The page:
Why Policing Is Harder: “There’s Always Someone With A Phone Recording”


Working as a police officer in the U.S. is more difficult with the added attention after noted episodes of alleged police misconduct in the last year, Philadelphia officers tell Time magazine in a cover story about policing. “Absolutely,” says Sean Devlin, 35, who has been patrolling the five and a half years. His partner agrees. Mischel Matos, 38, says that a year ago, police did not face the scrutiny that accompanies every call for service—and not just the usual watchfulness cast in the direction of the uniform. People are recording every move you make, or at least every arrest. “The difference comes up every time we encounter an investigation,” says Matos. “There's always somebody through the window with a phone recording, expecting us to do something wrong.”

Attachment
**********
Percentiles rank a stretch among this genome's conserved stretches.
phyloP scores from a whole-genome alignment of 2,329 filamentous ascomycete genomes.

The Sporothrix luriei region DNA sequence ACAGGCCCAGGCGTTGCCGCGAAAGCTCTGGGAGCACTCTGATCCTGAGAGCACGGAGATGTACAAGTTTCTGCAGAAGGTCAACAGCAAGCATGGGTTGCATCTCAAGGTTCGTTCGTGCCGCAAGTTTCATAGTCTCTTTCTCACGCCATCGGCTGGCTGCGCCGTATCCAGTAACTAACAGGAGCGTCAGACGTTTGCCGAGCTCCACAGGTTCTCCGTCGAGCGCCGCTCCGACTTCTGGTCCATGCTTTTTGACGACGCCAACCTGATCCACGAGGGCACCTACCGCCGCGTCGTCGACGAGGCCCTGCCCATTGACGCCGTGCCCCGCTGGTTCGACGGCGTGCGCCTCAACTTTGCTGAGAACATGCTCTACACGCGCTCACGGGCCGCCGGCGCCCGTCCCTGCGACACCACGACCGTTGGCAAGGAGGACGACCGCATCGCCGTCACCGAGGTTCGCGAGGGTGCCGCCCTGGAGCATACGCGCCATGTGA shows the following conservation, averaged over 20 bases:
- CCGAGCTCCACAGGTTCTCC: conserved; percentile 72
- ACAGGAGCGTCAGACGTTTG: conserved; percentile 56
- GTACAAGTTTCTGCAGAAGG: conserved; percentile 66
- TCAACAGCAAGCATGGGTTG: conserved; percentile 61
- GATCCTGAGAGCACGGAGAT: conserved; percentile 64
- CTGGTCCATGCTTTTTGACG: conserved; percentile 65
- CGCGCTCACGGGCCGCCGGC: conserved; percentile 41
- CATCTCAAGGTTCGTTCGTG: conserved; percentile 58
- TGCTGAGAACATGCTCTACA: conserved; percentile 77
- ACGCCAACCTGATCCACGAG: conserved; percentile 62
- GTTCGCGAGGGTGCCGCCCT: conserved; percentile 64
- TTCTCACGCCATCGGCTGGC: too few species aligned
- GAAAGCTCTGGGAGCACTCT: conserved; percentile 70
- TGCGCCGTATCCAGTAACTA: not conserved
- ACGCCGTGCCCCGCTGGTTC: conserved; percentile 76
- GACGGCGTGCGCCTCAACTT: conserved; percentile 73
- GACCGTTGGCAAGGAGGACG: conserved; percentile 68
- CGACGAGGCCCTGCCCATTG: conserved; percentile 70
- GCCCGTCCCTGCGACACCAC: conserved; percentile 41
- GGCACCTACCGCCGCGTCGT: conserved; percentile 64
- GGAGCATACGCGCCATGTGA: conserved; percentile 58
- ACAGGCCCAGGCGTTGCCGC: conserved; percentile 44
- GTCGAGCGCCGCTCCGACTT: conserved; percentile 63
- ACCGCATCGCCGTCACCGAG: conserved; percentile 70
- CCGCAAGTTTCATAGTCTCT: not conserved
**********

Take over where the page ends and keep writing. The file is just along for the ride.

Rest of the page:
It's the new reality facing the 680,000 sworn police officers working in the U.S. today, what Time calls “An inversion of the traditional assumption prevailing at the scene of a reported crime, of who's the bad guy in this picture. Black cops speak with feeling about the difficult history that created the neighborhoods they patrol, riddled with narcotics and the guns that accompany that business. For instance, every cop seems to want a camera of his or her own. They say that body cams, which thousands of local departments are exploring, will assure a video record of an entire encounter, not just the physical scramble captured on bystanders' cell phones that come out at the point where an arrest is being made, of someone who does not want to be arrested. That person sometimes is more likely to resist when cameras are around, some officers say. (The full story is available only to paid subscribers.)

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